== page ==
Your application can change the design of the cursor by using the SetCursor function and specifying a different cursor handle. However, when the cursor moves, the system redraws the class cursor at the new location. To prevent the class cursor from being redrawn, you must process the WM_SETCURSOR message. Each time the cursor moves and mouse input is not captured, the system sends this message to the window in which the cursor is moving.

You can specify different cursors for different conditions while processing WM_SETCURSOR. For example, the following example shows how to display the cursor whenever the cursor moves over the icon of a minimized application.


case WM_SETCURSOR: 
 
    // If the window is minimized, draw the hCurs3 cursor. 
    // If the window is not minimized, draw the default 
    // cursor (class cursor). 
 
    if (IsIconic(hwnd)) 
    { 
        SetCursor(hCurs3); 
        break; 
    } 

When the window is not minimized, the system displays the class cursor.

You can replace a class cursor by using the SetClassLong function. This function changes the default window settings for all windows of a specified class. The following example replaces the existing class cursor with the hCurs2 cursor.


// Change the cursor for window class represented by hwnd. 
 
SetClassLong(hwnd,    // window handle 
    GCL_HCURSOR,      // change cursor 
    (LONG) hCurs2);   // new cursor 


For more information, see Window Classes and Mouse Input.

Confining a Cursor

The following example confines the cursor to the application's window and then restores the cursor to its previous window. The example uses the GetClipCursor function to record the area in which the cursor can move and the ClipCursor function to confine and restore the cursor.


RECT rcClip;           // new area for ClipCursor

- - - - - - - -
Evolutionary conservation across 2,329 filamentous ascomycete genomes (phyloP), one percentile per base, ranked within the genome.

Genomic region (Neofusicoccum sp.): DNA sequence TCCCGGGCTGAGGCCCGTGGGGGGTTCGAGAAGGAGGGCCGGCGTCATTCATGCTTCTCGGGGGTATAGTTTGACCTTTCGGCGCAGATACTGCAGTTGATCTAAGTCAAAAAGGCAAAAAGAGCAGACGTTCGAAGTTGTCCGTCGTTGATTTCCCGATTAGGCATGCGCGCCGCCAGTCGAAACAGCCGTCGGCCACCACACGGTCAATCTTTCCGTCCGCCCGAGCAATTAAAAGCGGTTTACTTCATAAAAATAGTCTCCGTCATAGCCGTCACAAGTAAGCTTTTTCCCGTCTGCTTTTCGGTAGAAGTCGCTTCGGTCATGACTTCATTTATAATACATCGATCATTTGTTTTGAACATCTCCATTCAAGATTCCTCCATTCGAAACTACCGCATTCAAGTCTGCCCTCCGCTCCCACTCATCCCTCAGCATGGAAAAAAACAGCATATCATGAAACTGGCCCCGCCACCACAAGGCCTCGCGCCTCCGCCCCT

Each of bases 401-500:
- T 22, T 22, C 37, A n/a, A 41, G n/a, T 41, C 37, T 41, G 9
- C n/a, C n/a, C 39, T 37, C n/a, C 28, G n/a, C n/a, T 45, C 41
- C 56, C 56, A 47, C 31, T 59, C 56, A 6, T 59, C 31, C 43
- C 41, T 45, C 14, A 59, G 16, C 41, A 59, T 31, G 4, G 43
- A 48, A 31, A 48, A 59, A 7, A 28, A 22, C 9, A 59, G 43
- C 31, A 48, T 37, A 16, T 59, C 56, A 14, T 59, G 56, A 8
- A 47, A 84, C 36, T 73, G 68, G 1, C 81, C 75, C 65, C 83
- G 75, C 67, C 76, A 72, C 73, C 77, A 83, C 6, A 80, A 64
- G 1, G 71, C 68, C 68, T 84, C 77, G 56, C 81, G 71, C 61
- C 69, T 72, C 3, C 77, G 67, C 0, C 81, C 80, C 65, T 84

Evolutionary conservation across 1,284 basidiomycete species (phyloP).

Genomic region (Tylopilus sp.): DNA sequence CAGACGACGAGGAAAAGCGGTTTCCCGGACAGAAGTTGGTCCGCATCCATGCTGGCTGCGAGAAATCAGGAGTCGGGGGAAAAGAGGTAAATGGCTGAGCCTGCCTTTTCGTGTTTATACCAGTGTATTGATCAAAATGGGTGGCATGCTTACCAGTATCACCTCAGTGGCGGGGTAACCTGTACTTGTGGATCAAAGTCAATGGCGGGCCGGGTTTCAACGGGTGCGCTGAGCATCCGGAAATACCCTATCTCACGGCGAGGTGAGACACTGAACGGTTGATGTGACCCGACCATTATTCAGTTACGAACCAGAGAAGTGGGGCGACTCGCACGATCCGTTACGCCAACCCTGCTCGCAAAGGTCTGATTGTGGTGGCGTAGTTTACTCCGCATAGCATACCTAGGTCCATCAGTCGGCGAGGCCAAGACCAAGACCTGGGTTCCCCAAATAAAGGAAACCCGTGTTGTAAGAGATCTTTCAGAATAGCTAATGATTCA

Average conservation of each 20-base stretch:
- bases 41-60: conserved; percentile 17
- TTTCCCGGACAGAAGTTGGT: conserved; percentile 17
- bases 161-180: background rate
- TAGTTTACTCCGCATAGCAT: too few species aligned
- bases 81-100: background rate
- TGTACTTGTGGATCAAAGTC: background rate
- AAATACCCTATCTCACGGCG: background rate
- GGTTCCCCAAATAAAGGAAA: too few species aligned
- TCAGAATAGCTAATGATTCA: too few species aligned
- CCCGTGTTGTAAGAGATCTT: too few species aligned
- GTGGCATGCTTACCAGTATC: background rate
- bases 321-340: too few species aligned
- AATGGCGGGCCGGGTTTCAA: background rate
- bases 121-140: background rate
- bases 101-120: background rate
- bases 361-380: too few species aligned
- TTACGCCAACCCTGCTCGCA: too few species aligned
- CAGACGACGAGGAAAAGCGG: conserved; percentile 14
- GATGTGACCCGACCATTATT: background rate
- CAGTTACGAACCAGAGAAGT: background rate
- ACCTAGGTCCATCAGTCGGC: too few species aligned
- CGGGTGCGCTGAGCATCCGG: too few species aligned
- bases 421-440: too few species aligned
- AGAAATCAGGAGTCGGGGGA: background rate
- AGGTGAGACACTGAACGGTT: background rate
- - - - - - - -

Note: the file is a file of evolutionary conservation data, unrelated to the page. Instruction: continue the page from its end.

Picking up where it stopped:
RECT rcOldClip;        // previous area for ClipCursor
 
// Record the area in which the cursor can move. 
 
GetClipCursor(&rcOldClip); 
 
// Get the dimensions of the application's window. 
 
GetWindowRect(hwnd, &rcClip); 
 
// Confine the cursor to the application's window. 
 
ClipCursor(&rcClip); 
 
   // 
   // Process input from the confined cursor. 
   // 
 
// Restore the cursor to its previous area. 
 
ClipCursor(&rcOldClip); 

Because there is only one cursor at a time available in the system, an application that confines the cursor must restore the cursor before relinquishing control to another window.

Using Cursor Functions to Create a Mousetrap

The following example uses the SetCursorPos, GetCursorPos, CreateCursor, LoadCursor, and SetCursor functions to create a simple mousetrap. It also uses cursor and timer functions to monitor the cursor's position every 10 seconds. If the cursor position has not changed in the last 10 seconds and the application's main window is minimized, the application changes the cursor and moves it to the mousetrap icon.

An example for a similar mousetrap is included in Icons. It uses the LoadCursor and LoadIcon functions instead of the more device-dependent CreateCursor and CreateIcon functions.


HICON hIcon1;               // icon handles